The precise location of this earthquake is still unknown today. Even though, it is one of the most studied and strongest earthquakes in the known history of Europe with major influence on contemporary thinking of natural disasters. It caused major distruction both by shaking and a tsunami on Western Iberia, especially Lisbon, and North Western Africa, especially Morocco.
There are several faults around the Gulf of Cadiz which have been considered as the source of this earthquake. Some recent studies even point out the potential of the onset of a evolving subduction zone.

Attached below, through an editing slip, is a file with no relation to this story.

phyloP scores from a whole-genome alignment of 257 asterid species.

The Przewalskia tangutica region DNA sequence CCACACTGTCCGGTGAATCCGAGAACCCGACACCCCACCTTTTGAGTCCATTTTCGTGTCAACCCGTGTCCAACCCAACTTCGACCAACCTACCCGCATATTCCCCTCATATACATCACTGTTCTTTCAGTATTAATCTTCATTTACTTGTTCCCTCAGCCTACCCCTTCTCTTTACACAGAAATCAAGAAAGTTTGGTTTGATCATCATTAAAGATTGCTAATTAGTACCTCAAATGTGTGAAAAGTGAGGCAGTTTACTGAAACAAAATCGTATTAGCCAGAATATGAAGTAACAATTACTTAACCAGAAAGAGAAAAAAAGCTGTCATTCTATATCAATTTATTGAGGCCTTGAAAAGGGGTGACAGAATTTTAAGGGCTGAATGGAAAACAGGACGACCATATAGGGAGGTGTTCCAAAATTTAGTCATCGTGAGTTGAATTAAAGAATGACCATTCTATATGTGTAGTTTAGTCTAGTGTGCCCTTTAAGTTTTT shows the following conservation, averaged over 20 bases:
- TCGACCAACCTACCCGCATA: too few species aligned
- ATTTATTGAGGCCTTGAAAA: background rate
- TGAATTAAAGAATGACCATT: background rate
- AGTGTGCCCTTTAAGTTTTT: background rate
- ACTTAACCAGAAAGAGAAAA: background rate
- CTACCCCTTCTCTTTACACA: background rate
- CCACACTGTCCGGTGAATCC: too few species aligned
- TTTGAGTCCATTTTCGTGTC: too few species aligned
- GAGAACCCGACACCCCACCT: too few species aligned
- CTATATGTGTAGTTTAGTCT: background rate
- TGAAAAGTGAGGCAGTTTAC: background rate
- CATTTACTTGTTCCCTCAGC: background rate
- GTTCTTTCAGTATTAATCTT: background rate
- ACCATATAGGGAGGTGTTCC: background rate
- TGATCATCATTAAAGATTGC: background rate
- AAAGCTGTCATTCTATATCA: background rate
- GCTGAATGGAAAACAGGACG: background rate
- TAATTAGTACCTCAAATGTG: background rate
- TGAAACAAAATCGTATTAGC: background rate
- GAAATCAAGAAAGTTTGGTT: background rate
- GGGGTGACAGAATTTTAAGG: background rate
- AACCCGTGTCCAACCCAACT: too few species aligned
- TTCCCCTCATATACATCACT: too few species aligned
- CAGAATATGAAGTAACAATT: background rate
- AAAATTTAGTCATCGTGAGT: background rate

|1755 Nov 01st||1755 Lisbon Earthquake||Iberia Margin||8.7||B|
|1761 Mar 31st, 12:15||1761 Cabo San Vicente Earthquake||Iberia Margin||7.5||C|
|Preferred Magnitude||8.70 (7.20-8.80)|
|Quality of Evidence||B|
|2021||Silva et al. (2021)||8.6|
|2020||Fonseca (2020)||7.7 (7.2-8.2)|
|2014||GHEA (GHEC v1.0)||8.5 (8.5-8.8)|
This table lists some of the most relevant publications in estimating the moment magnitude of this earthquake. If you think there are other important or new publications, please get in contact.